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4 Things we shouldn’t forget before Lent begins for our children


Jeffrey Bruno

Edifa - published on 02/10/21

Help your little ones approach Easter with encouragement and anticipation.

In a week, Lent begins! To help your children start this ascent to Easter on the right foot, it’s time to start planning. Consider a few pedagogical guidelines (this list is not definitive!).

1Take into account the age of the children

All children are affected by Lent, but not all in the same way. We sometimes hear: “Oh, young children don’t have to do Lent!” But that’s not the point. Lent is not a chore, a bad time to get through somehow. Lent is a gift, a time of grace given to us. Why deprive the youngest of it? Having said that—with few exceptions—realities such as conversion or penance are meaningless for those under the age of five. For them, 40 days is an eternity! It’s up to us to decide when and how we can engage the attention of the youngest ones so as not to tire them out by Easter.

2Take into account the personality of each child, his or her own strengths and limitations

It is important to take into account the child’s age as well as his or her personality and ability to make this or that effort. Materializing the ascent to Easter by writing a list of their efforts can help a child who tends to get discouraged, who always feels that he is not doing anything right, but it will prove disastrous for another who, easily filled with pride, will use this list to prove to others and to himself that he is the best. Nor will it suit a child who is too willing to measure the value of his Lenten activities by the amount of deeds—this much prayer, that many sacrifices, that much  sharing—forgetting that addressing God’s will is not necessarily about doing, but also about letting go.

3Guide the children to Easter with an attentive and respectful attitude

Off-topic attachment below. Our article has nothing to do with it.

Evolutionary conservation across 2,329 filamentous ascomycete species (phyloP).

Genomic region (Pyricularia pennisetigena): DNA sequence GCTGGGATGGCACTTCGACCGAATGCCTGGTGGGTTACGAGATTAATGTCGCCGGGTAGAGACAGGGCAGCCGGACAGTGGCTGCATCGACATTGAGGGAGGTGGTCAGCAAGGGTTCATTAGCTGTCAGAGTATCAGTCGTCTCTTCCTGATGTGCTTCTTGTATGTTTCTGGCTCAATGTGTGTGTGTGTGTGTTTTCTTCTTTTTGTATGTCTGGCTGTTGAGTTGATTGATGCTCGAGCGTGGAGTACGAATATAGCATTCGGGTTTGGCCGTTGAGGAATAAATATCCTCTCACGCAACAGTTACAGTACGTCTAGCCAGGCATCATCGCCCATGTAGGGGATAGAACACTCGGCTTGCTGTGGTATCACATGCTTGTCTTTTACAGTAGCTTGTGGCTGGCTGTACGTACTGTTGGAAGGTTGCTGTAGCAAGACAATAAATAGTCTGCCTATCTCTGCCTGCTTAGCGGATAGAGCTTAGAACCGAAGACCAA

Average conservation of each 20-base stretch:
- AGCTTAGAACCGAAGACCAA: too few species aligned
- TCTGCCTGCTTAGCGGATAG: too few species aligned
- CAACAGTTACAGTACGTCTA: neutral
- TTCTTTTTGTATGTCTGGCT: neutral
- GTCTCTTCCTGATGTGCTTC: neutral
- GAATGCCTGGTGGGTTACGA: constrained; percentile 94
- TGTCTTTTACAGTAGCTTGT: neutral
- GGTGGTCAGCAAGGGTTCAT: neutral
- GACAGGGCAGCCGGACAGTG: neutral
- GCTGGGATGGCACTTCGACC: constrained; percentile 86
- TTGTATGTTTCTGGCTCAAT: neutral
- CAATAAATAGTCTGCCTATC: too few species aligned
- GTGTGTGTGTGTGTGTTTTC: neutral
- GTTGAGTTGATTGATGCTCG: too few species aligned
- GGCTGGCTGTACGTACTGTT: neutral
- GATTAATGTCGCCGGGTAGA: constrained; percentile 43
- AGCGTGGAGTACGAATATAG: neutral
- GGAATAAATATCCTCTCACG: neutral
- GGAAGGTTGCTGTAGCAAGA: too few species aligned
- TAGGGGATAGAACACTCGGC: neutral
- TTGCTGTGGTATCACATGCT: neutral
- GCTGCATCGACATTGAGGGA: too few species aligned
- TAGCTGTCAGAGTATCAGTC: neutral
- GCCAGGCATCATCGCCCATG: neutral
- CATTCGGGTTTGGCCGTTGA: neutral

We should remember that in any spiritual progression, appearances are sometimes deceiving: the most important thing is what cannot be seen. God has a unique love story to live with each one of us. This is why, in guiding children, our attitude must be attentive and respectful. Attentive, so as not to risk suffocating or crushing nascent wonders. Respectful, so as not to force these new spiritual awakenings down a preconceived path that would keep them from finding their own, unique secret garden.

4Do not forget that charity begins with yourself

Do we want our children to genuinely experience Lent as an ascent to Easter? Setting a good example is better than a long speech. But be careful not to fall into the role of “exemplary” parents: anxious to set a good example, we may end up paying a high price for trying to hide our weaknesses and failures.

What our children need is not parents who are flawless, but parents who, knowing themselves to be sinners, always rely on God’s mercy. Parents who experience Lent as an ascent, yes, but one that is less like a staircase than an elevator. St. Therese of the Child Jesus said: “I would like to find an elevator to raise me up to Jesus, for I am too small to climb the steep staircase of perfection. The elevator that must raise me up to Heaven are your arms, Oh Jesus! For that I don’t need to grow large, on the contrary, I need to remain small, to become smaller and smaller.”

Christine Ponsard


Read more:
How to make the most of Lent when you’re pregnant

LentLiturgical YearParenting
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